Rating: 3.5 out of 5 stars
“Life is messy,” Rodney Crowell sang on the title track to his 1993 album and, nearly a quarter of a century later, he’s still singing about it.
The Nashville by way of Houston singer-songwriter may not have invented the Americana genre but he has been a prime component of it since his 1979 debut, and even before with his ’70s work, backing and providing songs for Emmylou Harris. On Crowell’s first solo release in three years, he reflects on his own life with unflinching, at times raw, honesty. From the opening stripped-down Delta strains of “East Houston Blues” that describes his hardscrabble early days in that city to songs about relationships with his one-time running buddies Townes Van Zandt, Steve Earle, Guy Clark and especially Clark’s wife Susanna, the appropriately titled Close Ties recounts the many colorful relationships throughout his life, often in bittersweet terms.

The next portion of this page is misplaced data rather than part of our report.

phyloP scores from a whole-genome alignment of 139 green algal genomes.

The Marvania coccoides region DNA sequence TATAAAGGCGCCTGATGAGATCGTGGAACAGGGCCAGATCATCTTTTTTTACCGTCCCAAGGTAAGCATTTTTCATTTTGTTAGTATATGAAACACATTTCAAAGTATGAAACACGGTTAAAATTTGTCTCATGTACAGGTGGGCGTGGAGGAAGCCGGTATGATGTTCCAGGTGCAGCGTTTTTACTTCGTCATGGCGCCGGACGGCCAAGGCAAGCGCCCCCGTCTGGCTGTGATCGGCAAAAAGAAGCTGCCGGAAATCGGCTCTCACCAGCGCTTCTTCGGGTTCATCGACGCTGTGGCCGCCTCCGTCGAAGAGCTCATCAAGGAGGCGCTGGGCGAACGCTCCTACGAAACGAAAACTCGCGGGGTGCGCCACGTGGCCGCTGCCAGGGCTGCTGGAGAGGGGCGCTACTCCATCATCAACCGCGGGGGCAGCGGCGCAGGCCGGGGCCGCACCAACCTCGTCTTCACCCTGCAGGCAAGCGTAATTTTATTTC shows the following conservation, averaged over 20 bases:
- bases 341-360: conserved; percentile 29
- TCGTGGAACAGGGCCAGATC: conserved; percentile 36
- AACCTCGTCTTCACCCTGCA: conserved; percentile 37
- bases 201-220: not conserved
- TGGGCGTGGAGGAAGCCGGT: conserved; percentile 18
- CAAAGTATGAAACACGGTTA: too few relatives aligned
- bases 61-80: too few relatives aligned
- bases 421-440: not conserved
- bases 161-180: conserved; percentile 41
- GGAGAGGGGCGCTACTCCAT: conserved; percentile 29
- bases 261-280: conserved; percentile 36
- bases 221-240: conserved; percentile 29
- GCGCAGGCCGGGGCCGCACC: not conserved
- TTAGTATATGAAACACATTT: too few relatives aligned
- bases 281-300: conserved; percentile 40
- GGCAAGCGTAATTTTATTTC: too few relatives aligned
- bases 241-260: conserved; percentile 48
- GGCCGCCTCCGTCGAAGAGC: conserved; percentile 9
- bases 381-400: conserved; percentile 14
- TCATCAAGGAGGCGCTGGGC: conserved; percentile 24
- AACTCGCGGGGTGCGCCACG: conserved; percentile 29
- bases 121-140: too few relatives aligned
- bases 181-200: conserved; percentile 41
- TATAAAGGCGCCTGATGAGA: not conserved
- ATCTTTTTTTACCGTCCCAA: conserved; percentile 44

This song cycle of sorts is a ballad-heavy set with Crowell’s often remorseful vocals mixed way up front, the better to convey concepts that seem pulled from his memoir, 2011’s Chinaberry Sidewalks. So far, so introspective. But too often, Crowell seems to be stuffing his plentiful lyrics into songs that aren’t hefty enough to hold them. And by the time we’ve waded to the closing “Nashville 1972,” where he recounts the people he first ran into when moving to Music City from Houston, the regretful, repentant troubadour aspects of these tunes and detailed verses gets repetitious.
Still, there are enough transcendent moments — in particular when Crowell teams with John Paul White and ex-wife Rosanne Cash on the beautiful, apologetic, doe-eyed “It Ain’t Over Yet,” and the melancholy “40 Miles from Nowhere,” enhanced like a handful of other selections with a string quartet — to make this a worthy addition to the catalogs of those who have followed Crowell’s extensive and impressive career as a roots singer, songwriter and producer over the decades.
A few more mid-tempo rockers such as “Storm Warning,” with its cool, cautionary concept, backing female vocals and sawing, ELO-styled strings, would have been welcome amongst the more reflective “life is messy” themed tracks that dominate the program. But following the cliché of “write what you know,” Crowell’s brutally honest musings on his life and loves is a case-study that makes the reflective Close Ties a poignant and emotionally affecting portrait of one of American music’s most captivating, talented and honest artists.